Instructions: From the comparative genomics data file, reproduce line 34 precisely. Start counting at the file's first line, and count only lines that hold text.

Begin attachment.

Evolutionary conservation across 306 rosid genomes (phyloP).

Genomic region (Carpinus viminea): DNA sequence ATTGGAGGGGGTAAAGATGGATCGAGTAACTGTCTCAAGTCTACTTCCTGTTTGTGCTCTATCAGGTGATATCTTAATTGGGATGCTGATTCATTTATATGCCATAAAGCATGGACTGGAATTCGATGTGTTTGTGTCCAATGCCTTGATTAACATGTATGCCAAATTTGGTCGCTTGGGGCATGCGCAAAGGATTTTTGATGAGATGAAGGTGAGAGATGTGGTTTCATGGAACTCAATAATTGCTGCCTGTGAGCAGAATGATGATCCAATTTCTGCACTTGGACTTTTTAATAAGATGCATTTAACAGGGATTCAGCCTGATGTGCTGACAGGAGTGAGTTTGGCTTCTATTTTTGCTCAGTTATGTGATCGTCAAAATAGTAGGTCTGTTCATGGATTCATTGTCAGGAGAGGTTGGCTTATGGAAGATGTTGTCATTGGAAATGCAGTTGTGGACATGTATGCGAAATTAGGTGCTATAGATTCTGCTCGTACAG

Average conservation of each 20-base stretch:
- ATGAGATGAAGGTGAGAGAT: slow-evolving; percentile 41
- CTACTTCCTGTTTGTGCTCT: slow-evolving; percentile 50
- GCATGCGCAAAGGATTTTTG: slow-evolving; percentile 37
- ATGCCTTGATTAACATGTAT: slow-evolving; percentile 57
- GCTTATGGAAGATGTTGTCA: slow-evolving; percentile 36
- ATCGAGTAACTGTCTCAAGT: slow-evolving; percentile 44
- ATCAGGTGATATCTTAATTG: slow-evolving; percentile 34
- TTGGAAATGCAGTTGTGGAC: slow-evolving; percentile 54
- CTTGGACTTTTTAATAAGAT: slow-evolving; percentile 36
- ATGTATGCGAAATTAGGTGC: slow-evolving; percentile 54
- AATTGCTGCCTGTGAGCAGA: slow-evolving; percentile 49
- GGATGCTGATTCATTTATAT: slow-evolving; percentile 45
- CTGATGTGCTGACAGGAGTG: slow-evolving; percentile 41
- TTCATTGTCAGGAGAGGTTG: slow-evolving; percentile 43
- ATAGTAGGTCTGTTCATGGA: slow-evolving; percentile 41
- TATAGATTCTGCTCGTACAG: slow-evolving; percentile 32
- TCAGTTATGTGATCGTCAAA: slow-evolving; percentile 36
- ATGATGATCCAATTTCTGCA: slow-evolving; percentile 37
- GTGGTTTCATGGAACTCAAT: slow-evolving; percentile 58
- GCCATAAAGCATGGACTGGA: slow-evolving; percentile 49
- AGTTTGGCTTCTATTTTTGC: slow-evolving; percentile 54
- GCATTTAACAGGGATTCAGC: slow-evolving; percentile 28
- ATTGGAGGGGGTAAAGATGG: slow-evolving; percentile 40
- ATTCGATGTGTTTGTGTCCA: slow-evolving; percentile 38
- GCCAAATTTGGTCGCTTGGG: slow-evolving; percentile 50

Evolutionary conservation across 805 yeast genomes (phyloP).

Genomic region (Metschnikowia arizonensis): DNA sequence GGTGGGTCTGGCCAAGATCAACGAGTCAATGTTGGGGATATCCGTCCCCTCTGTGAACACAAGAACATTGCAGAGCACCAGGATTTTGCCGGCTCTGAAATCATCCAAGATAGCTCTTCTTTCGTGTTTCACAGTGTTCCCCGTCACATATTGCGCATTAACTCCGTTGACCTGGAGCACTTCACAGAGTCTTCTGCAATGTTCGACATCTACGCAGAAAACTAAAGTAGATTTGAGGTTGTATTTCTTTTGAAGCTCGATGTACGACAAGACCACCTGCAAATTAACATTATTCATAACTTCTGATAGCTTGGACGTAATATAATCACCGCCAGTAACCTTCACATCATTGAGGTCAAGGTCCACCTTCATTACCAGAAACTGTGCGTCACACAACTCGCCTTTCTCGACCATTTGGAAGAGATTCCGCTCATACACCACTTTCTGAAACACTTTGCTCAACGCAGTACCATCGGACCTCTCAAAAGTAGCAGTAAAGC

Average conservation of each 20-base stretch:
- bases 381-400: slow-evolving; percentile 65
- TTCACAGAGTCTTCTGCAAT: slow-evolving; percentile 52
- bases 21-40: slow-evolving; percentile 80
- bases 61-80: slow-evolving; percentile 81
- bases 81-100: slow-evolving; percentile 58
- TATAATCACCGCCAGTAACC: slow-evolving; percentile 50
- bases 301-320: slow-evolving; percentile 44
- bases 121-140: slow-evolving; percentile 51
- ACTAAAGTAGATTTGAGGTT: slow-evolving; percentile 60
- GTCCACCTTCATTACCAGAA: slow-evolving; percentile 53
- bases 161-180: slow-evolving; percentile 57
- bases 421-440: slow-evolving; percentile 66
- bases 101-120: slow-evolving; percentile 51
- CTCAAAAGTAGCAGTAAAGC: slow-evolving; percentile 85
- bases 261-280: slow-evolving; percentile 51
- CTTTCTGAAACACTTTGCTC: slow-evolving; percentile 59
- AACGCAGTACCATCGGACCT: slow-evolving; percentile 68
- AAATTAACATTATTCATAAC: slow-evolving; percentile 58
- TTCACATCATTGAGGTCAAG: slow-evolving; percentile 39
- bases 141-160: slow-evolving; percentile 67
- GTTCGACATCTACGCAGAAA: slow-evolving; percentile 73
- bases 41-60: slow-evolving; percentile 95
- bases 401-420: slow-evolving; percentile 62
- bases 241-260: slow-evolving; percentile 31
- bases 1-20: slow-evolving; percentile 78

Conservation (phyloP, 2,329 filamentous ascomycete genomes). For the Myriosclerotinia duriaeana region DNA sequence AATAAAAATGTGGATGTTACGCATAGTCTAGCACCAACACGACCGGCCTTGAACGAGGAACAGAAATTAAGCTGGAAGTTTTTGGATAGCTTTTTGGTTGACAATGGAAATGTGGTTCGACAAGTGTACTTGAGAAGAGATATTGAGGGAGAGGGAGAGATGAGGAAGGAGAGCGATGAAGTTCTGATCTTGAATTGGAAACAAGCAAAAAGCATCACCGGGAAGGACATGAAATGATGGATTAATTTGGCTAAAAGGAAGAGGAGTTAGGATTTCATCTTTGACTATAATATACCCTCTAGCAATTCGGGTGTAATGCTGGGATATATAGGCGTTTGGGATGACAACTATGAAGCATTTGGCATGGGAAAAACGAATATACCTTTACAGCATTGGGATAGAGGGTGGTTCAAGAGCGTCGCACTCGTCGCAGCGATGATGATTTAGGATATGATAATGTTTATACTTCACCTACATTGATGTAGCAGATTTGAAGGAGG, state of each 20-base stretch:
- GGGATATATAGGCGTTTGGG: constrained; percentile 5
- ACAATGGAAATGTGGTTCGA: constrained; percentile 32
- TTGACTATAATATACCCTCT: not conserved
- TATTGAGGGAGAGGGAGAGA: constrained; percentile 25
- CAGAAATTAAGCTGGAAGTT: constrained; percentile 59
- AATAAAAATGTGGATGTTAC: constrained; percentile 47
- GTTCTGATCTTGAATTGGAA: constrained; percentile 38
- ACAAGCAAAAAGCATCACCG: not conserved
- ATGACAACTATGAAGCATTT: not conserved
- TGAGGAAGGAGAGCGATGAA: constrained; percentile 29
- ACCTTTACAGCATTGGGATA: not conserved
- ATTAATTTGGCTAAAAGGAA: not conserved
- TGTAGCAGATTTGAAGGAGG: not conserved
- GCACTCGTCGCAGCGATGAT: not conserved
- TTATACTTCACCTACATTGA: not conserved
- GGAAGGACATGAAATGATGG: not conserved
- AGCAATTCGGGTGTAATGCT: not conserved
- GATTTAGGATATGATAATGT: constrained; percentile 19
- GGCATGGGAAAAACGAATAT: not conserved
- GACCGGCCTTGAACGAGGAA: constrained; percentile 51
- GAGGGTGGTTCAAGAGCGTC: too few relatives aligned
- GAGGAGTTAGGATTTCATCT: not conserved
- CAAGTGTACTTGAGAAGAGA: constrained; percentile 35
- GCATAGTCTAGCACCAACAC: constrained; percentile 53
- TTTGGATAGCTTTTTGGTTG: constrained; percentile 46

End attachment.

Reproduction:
- bases 21-40: slow-evolving; percentile 80